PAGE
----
Prevalence of Panton-Valentine Leukocidin (PVL) and Antimicrobial Resistance in Community-Acquired Clinical Staphylococcus aureus in an Urban Gambian Hospital: A 11-Year Period Retrospective Pilot Study

Saffiatou Darboe* (Corresponding Author), Sarah Dobreniecki, Sheikh Jarju, Mamadou Jallow, Nuredin Ibrahim Mohammed, Miriam Wathuo, Buntung Ceesay, Sam Tweed, Robindra Basu Roy, Uduak Okomo, Brenda Kwambana-Adams, Martin Antonio, Richard S Bradbury, Thushan I de Silva, Karen Forrest, Anna Roca, Bolarinde Joseph Lawal, Davis Nwakanma, Ousman Secka

*Corresponding author for this work

Research output: Contribution to journalArticle

7 Citations (Scopus)

Abstract

Background:Staphylococcus aureus is a major human pathogen. Panton-Valentine leukocidin (PVL) is a virulence factor produced by some strains that causes leukocyte lysis and tissue necrosis. PVL-associated S. aureus (PVL-SA) predominantly causes skin and soft-tissue infections (SSTIs) but can also cause invasive infections such as necrotizing pneumonia. It is carried by both community-associated methicillin susceptible S. aureus (CA-MSSA) and methicillin resistant S. aureus (CA-MRSA). This study aims to determine the prevalence of PVL-SA among patients seen at an urban Gambian hospital and associated antibiotic resistance. Methods: Archived clinical S. aureus (70 invasive bacteraemia and 223 non-invasive SSTIs) from 293 patients were retrieved as well as relevant data from clinical records where available. Antibiotic susceptibility was assessed using disc diffusion according to Clinical Laboratory Standards Institute (CLSI) guidelines. Genomic DNA was extracted and the presence of lukF and lukS PVL genes was detected by conventional gel-based PCR. Result: PVL-SA strains accounted for 61.4% (180/293) of S. aureus isolates. PVL prevalence was high in both Gambian bacteraemia and SSTIs S. aureus strains. Antimicrobial resistance was low and included chloramphenicol (4.8%), cefoxitin (2.4%), ciprofloxacin (3.8%), erythromycin (8.9%), gentamicin (5.5%) penicillin (92.5%), tetracycline (41.0%), and sulfamethoxazole-trimethoprim (24.2%). There was no association of PVL with antimicrobial resistance. Conclusion: PVL expression is high among clinical S. aureus strains among Gambian patients. Reporting of PVL-SA clinical infections is necessary to enable the monitoring of the clinical impact of these strains in the population and guide prevention of the spread of virulent PVL-positive CA-MRSA strains. SUMMARY Staphylococcus aureus (S. aureus) is a major human pathogen with several virulence factors. We performed a retrospective analysis to investigate the prevalence of one such virulence factor (PVL) amongst clinical S. aureus samples. We found a high prevalence in our setting but antimicrobial resistance including methicillin resistance was low.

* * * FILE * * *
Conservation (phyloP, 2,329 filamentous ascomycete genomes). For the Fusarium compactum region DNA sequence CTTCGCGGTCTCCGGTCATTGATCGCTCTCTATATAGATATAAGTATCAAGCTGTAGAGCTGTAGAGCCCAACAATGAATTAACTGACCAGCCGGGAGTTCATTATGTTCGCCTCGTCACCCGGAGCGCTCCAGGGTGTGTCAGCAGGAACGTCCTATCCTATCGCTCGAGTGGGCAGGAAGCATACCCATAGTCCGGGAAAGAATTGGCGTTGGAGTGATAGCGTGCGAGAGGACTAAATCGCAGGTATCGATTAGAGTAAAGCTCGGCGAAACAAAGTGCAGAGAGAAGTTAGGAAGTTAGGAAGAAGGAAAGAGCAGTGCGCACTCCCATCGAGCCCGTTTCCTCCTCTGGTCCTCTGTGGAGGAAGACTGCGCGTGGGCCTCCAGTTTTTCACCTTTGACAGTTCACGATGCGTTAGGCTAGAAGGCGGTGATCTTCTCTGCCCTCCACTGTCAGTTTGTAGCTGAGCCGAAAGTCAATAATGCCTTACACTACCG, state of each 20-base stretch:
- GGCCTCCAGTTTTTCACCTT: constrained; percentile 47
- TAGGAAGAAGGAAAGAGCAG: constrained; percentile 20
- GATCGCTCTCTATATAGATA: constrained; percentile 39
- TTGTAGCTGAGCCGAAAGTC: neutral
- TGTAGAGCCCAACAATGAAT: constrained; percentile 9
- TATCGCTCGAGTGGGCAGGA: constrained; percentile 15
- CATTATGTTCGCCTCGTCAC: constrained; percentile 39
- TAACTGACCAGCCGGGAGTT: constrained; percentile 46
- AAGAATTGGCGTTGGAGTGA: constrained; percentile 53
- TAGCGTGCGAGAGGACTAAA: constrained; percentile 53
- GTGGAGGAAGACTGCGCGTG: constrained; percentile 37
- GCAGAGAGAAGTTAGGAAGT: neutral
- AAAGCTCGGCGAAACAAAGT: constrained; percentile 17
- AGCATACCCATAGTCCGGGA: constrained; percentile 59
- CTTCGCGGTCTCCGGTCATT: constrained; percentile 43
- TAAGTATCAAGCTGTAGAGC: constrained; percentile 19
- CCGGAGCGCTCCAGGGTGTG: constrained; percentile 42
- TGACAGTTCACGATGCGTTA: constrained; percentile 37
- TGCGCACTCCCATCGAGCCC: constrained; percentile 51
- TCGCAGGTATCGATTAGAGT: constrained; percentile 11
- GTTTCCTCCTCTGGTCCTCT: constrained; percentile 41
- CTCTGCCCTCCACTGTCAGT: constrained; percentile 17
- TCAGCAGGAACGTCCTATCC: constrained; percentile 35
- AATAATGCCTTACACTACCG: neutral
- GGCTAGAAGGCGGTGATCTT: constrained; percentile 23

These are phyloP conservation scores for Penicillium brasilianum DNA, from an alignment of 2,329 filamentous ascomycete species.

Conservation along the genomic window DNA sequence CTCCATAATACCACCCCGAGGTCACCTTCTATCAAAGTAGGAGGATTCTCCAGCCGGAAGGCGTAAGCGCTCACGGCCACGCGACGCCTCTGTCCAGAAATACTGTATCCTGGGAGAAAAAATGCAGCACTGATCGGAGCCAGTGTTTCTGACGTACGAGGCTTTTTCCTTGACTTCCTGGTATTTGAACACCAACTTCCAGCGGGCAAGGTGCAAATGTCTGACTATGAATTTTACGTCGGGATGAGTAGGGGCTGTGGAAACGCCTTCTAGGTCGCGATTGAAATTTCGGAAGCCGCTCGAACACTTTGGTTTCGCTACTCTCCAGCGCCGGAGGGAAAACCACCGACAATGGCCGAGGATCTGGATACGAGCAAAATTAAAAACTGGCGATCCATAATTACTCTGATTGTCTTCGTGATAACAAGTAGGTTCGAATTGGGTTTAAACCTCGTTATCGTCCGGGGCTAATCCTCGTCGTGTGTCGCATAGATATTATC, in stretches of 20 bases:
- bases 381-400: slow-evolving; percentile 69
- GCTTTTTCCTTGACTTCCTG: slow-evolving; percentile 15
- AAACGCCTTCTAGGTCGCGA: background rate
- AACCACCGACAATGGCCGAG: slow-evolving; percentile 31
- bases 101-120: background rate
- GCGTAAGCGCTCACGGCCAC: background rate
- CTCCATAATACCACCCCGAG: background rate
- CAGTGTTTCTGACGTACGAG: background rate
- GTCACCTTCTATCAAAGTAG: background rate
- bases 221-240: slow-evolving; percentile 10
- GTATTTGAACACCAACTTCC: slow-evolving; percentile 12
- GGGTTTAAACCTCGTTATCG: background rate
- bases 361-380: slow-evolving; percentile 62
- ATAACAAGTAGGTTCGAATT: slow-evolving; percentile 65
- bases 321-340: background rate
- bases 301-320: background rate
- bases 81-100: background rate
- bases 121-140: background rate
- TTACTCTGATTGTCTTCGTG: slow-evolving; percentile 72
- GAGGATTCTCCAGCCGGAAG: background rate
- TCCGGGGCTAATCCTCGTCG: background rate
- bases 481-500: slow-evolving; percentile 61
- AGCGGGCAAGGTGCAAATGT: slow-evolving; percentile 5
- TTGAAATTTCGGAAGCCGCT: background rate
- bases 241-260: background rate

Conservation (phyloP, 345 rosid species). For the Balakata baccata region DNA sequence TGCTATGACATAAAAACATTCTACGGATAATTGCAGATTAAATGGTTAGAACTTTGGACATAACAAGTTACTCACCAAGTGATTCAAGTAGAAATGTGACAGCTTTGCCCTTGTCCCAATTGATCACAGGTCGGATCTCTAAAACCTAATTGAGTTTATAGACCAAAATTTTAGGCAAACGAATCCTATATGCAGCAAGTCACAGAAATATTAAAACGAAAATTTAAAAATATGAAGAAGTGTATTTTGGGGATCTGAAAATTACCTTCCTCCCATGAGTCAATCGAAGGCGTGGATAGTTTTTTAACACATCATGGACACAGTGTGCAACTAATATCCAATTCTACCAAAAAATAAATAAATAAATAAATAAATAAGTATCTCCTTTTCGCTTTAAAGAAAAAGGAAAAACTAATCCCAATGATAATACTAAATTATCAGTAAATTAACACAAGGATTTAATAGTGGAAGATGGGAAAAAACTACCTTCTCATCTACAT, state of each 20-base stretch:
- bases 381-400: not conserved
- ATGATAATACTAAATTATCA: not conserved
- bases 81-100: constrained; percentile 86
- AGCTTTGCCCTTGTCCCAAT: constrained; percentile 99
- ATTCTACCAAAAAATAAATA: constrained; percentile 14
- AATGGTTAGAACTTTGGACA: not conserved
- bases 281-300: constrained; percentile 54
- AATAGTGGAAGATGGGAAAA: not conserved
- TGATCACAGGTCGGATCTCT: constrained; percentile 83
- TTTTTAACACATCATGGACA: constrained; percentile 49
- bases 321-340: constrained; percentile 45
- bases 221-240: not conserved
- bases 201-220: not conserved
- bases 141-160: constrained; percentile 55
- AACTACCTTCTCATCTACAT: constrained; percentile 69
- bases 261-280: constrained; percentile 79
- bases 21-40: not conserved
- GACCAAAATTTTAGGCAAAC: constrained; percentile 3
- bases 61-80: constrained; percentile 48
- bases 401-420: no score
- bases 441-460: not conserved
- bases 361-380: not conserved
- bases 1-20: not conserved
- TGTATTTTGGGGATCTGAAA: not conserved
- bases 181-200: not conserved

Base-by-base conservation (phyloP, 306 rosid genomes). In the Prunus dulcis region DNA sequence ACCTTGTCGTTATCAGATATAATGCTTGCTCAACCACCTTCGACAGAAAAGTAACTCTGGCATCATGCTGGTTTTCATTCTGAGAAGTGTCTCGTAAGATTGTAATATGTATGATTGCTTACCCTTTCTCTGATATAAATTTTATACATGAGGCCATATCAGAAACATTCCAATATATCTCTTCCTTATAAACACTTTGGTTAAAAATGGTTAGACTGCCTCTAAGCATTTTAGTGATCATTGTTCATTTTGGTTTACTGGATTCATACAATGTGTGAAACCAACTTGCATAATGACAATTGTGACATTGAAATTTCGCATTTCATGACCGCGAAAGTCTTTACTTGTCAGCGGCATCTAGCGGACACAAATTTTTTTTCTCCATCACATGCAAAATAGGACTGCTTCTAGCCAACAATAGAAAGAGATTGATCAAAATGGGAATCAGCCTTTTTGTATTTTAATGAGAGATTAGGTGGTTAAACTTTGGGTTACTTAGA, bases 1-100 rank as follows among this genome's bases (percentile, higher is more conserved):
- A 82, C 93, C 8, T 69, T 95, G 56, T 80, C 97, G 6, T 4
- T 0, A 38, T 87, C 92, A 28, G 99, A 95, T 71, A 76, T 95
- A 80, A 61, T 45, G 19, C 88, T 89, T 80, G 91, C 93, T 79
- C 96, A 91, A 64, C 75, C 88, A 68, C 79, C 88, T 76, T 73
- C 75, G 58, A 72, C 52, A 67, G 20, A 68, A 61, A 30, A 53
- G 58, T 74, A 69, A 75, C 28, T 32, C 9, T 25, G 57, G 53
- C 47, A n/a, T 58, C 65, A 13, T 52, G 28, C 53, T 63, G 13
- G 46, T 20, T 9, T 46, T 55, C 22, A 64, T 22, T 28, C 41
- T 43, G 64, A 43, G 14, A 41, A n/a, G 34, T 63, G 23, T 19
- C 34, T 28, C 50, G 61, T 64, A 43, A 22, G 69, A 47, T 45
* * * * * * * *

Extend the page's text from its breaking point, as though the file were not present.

Original languageEnglish
Article number170
JournalFrontiers in cellular and infection microbiology
Volume9
DOIs
Publication statusPublished - 22 May 2019

Keywords

  • Panton-Valentine leukocidin
  • staphylococcus aureus
  • community-acquired infections
  • antimicrobial resistance
  • The Gambia
  • Community-acquired
  • Antimicrobial resistance
  • Staphylococcus aureus
  • RISK-FACTORS
  • TOXIN
  • LINEAGES
  • METHICILLIN-RESISTANT
  • SKIN INFECTIONS
  • DISEASE
  • community-acquired
  • EPIDEMIOLOGY

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    Darboe, S., Dobreniecki, S., Jarju, S., Jallow, M., Mohammed, N. I., Wathuo, M., Ceesay, B., Tweed, S., Basu Roy, R., Okomo, U., Kwambana-Adams, B., Antonio, M., Bradbury, R. S., de Silva, T. I., Forrest, K., Roca, A., Lawal, B. J., Nwakanma, D., & Secka, O. (2019). Prevalence of Panton-Valentine Leukocidin (PVL) and Antimicrobial Resistance in Community-Acquired Clinical Staphylococcus aureus in an Urban Gambian Hospital: A 11-Year Period Retrospective Pilot Study. Frontiers in cellular and infection microbiology, 9, [170]. https://doi.org/10.3389/fcimb.2019.00170